Did he regard the opinions of the exegetes, such as Ibn Katheer and Ash-Sha`raawi? They all said the verse speaks of the Quran abrogating the Torah, and that this was the circumstance of revelation.
It surprises me that he would not call previous revelations signs (آيات). We showed earlier in this topic how many things God said were signs of His. How can a holy scripture He revealed be excluded from the list of signs?
The answer to the first question is that he did not cite Ibn Katheer explicitly in this instance, or Ash-Sha`raawi at all (he predated Ash-Sha`raawi or at least his fame). He did not mention the use of 2:105 as a preamble to interpreting 2:106 as addressing abrogation of previous books
, period. He argued only that 2:105 was about the enemies of Islam, and that the link to 2:106 was that 2:106 addressed Quranic abrogation which is a subject of attack by the enemies of Islam. It looked like he was avoiding 'the elephant in the room'.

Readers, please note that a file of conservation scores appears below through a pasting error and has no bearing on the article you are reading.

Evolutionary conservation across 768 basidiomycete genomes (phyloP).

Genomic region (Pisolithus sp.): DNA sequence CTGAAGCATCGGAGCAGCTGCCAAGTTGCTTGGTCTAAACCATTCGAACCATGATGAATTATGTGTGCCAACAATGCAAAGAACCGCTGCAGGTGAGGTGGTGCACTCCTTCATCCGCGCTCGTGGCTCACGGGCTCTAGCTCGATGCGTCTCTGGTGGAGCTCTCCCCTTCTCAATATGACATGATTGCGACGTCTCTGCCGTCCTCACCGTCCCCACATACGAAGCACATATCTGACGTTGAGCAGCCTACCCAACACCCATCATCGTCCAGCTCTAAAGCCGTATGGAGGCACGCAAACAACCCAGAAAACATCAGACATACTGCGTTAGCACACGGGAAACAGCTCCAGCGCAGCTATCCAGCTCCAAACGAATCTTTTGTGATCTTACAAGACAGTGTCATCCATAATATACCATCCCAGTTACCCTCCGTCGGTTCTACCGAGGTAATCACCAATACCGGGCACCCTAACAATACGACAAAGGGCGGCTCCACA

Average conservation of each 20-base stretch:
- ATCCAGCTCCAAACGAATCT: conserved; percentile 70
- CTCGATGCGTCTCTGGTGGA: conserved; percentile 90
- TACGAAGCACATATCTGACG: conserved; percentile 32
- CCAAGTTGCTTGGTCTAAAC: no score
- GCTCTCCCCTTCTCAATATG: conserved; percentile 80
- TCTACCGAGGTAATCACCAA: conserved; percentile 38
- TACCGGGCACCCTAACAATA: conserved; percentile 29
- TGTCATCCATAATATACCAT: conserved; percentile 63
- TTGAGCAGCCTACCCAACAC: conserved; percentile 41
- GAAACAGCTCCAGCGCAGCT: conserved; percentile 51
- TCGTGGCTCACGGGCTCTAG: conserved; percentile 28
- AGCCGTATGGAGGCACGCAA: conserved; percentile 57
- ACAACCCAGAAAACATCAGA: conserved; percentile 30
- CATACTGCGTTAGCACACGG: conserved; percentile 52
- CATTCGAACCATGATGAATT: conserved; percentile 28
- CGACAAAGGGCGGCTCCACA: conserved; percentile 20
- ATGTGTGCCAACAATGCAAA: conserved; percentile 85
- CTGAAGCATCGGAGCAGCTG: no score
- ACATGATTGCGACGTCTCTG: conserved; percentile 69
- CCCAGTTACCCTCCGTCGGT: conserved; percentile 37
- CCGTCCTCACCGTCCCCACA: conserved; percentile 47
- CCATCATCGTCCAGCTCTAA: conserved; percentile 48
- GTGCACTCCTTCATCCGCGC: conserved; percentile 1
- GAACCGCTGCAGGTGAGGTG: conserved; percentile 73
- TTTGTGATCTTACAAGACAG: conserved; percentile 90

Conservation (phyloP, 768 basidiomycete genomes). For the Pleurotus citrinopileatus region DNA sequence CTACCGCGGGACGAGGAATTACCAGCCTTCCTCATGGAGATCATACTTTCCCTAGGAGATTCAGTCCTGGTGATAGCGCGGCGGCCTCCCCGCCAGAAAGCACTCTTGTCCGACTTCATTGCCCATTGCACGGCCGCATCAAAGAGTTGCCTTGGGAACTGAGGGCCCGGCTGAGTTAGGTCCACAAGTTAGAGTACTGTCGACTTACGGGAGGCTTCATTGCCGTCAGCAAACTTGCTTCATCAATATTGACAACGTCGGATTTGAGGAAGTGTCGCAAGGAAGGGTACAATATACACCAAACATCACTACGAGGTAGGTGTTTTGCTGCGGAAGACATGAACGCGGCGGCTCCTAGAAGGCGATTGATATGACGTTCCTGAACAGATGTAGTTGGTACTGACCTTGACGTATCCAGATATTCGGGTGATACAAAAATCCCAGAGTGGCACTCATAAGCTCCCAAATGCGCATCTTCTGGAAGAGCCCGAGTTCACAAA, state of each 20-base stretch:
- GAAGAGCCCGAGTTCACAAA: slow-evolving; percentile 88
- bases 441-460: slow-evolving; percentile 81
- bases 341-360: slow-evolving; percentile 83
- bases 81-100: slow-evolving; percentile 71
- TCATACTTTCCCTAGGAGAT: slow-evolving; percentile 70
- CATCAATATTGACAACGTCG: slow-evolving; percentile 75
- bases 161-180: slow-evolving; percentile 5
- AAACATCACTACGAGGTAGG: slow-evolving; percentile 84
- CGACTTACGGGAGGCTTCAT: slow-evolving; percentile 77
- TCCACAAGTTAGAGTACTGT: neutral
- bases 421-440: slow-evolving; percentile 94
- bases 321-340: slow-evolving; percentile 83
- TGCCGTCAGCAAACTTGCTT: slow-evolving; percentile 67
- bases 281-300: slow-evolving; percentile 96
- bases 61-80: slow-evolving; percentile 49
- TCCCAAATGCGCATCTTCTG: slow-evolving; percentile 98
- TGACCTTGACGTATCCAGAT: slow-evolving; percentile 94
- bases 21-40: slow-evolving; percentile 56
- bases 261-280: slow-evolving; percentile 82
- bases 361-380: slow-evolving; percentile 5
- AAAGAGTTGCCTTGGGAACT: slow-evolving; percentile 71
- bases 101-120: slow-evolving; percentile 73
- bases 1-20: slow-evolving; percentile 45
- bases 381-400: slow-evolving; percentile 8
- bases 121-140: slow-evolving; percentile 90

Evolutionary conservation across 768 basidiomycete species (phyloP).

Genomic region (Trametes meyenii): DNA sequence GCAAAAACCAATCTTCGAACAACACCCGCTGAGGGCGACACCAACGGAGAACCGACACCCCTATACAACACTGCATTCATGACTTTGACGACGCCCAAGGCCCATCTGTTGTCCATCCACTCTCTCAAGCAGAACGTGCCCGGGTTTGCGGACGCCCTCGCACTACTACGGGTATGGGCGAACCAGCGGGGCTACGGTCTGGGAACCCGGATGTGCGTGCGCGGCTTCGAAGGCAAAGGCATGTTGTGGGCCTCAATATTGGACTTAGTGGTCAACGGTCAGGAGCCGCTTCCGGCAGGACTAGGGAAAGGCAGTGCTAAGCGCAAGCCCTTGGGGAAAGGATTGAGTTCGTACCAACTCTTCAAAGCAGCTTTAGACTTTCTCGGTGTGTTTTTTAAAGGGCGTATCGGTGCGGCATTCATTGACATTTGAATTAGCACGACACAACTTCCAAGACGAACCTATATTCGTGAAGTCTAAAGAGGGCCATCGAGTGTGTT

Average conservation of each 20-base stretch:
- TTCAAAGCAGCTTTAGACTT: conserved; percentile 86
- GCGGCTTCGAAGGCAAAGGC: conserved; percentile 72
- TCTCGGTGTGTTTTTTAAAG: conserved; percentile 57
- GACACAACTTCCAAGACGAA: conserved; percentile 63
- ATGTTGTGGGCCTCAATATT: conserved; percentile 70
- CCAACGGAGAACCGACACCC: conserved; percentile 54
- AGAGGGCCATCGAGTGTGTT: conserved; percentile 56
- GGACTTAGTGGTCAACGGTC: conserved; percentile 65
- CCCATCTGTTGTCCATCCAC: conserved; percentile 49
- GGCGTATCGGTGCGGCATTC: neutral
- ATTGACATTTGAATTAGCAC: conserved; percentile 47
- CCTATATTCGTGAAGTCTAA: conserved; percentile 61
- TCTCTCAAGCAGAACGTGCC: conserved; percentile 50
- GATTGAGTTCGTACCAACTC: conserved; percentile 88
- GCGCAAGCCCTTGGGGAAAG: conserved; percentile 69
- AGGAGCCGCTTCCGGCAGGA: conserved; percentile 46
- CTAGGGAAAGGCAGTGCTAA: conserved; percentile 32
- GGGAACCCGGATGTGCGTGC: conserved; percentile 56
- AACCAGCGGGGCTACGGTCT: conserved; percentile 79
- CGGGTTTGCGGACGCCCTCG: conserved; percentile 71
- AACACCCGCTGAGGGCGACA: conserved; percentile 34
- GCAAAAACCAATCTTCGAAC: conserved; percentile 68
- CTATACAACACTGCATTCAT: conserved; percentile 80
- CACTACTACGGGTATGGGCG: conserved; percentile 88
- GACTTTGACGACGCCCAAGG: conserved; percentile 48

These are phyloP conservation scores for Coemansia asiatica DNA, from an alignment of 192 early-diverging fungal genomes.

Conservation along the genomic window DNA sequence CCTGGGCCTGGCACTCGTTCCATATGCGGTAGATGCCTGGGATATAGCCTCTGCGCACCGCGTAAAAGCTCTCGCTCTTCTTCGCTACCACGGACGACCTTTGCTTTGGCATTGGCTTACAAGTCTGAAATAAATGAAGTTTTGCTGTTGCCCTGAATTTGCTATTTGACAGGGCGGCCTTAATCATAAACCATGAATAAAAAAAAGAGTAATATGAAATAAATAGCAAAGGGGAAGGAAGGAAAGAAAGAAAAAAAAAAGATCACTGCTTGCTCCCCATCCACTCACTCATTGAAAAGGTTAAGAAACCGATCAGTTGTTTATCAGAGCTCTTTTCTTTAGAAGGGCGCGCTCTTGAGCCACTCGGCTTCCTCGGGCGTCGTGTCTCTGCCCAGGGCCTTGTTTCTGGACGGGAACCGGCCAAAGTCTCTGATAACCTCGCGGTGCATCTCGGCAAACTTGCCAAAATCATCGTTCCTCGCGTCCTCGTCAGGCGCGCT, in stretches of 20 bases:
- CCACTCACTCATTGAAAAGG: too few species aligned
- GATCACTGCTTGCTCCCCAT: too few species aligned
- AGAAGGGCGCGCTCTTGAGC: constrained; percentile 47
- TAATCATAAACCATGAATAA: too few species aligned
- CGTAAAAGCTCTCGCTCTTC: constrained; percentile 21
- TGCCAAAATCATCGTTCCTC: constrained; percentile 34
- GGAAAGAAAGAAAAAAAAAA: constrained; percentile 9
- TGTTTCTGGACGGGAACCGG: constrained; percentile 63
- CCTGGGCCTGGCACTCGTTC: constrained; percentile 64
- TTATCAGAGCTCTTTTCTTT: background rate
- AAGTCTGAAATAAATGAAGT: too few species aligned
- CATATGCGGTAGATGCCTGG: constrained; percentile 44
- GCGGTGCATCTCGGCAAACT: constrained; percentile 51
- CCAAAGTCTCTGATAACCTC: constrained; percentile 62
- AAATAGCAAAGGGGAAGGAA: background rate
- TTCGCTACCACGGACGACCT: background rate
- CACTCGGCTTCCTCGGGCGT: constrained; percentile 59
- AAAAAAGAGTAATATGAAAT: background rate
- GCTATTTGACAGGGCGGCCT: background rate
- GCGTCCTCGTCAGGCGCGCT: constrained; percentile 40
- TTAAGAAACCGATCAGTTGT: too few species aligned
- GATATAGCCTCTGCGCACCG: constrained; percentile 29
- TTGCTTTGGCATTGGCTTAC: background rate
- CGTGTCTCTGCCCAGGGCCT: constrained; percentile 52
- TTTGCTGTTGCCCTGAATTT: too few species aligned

The answer to the second question is that his sole argument was the absence of such definition from Arabic dictionaries. It sounded like going overboard with excluding previous holy books, as it is conceivable that 2:106 is talking about both the Quran and
previous holy books, which can still accommodate the abrogation doctrine, but he seemed keen on excluding even the possibility
of previous holy books.